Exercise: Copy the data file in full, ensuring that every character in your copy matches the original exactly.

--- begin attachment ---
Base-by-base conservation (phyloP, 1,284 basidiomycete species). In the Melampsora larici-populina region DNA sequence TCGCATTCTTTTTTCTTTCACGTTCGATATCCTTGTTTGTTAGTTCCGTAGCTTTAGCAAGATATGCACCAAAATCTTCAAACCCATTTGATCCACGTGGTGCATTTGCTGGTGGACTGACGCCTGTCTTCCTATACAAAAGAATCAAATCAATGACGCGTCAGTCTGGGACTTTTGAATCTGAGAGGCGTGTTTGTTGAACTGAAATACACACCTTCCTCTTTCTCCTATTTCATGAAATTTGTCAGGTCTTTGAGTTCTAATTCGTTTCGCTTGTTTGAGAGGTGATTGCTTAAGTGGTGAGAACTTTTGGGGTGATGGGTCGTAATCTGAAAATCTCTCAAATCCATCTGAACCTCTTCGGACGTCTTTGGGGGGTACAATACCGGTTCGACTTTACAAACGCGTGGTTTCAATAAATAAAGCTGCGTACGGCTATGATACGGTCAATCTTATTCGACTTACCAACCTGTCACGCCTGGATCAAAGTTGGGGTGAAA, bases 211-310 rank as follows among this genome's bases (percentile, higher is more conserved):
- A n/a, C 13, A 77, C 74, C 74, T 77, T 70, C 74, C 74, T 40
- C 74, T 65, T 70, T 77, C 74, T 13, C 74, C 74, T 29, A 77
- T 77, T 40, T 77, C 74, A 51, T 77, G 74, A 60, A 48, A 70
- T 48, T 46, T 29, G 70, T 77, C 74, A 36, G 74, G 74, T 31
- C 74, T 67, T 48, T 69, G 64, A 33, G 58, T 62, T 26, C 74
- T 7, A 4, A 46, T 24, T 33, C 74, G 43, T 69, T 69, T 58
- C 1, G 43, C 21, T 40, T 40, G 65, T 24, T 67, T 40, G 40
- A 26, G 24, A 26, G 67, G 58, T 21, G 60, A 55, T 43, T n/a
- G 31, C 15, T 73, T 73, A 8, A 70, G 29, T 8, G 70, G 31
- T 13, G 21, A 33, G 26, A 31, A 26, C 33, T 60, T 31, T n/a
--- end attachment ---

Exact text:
Base-by-base conservation (phyloP, 1,284 basidiomycete species). In the Melampsora larici-populina region DNA sequence TCGCATTCTTTTTTCTTTCACGTTCGATATCCTTGTTTGTTAGTTCCGTAGCTTTAGCAAGATATGCACCAAAATCTTCAAACCCATTTGATCCACGTGGTGCATTTGCTGGTGGACTGACGCCTGTCTTCCTATACAAAAGAATCAAATCAATGACGCGTCAGTCTGGGACTTTTGAATCTGAGAGGCGTGTTTGTTGAACTGAAATACACACCTTCCTCTTTCTCCTATTTCATGAAATTTGTCAGGTCTTTGAGTTCTAATTCGTTTCGCTTGTTTGAGAGGTGATTGCTTAAGTGGTGAGAACTTTTGGGGTGATGGGTCGTAATCTGAAAATCTCTCAAATCCATCTGAACCTCTTCGGACGTCTTTGGGGGGTACAATACCGGTTCGACTTTACAAACGCGTGGTTTCAATAAATAAAGCTGCGTACGGCTATGATACGGTCAATCTTATTCGACTTACCAACCTGTCACGCCTGGATCAAAGTTGGGGTGAAA, bases 211-310 rank as follows among this genome's bases (percentile, higher is more conserved):
- A n/a, C 13, A 77, C 74, C 74, T 77, T 70, C 74, C 74, T 40
- C 74, T 65, T 70, T 77, C 74, T 13, C 74, C 74, T 29, A 77
- T 77, T 40, T 77, C 74, A 51, T 77, G 74, A 60, A 48, A 70
- T 48, T 46, T 29, G 70, T 77, C 74, A 36, G 74, G 74, T 31
- C 74, T 67, T 48, T 69, G 64, A 33, G 58, T 62, T 26, C 74
- T 7, A 4, A 46, T 24, T 33, C 74, G 43, T 69, T 69, T 58
- C 1, G 43, C 21, T 40, T 40, G 65, T 24, T 67, T 40, G 40
- A 26, G 24, A 26, G 67, G 58, T 21, G 60, A 55, T 43, T n/a
- G 31, C 15, T 73, T 73, A 8, A 70, G 29, T 8, G 70, G 31
- T 13, G 21, A 33, G 26, A 31, A 26, C 33, T 60, T 31, T n/a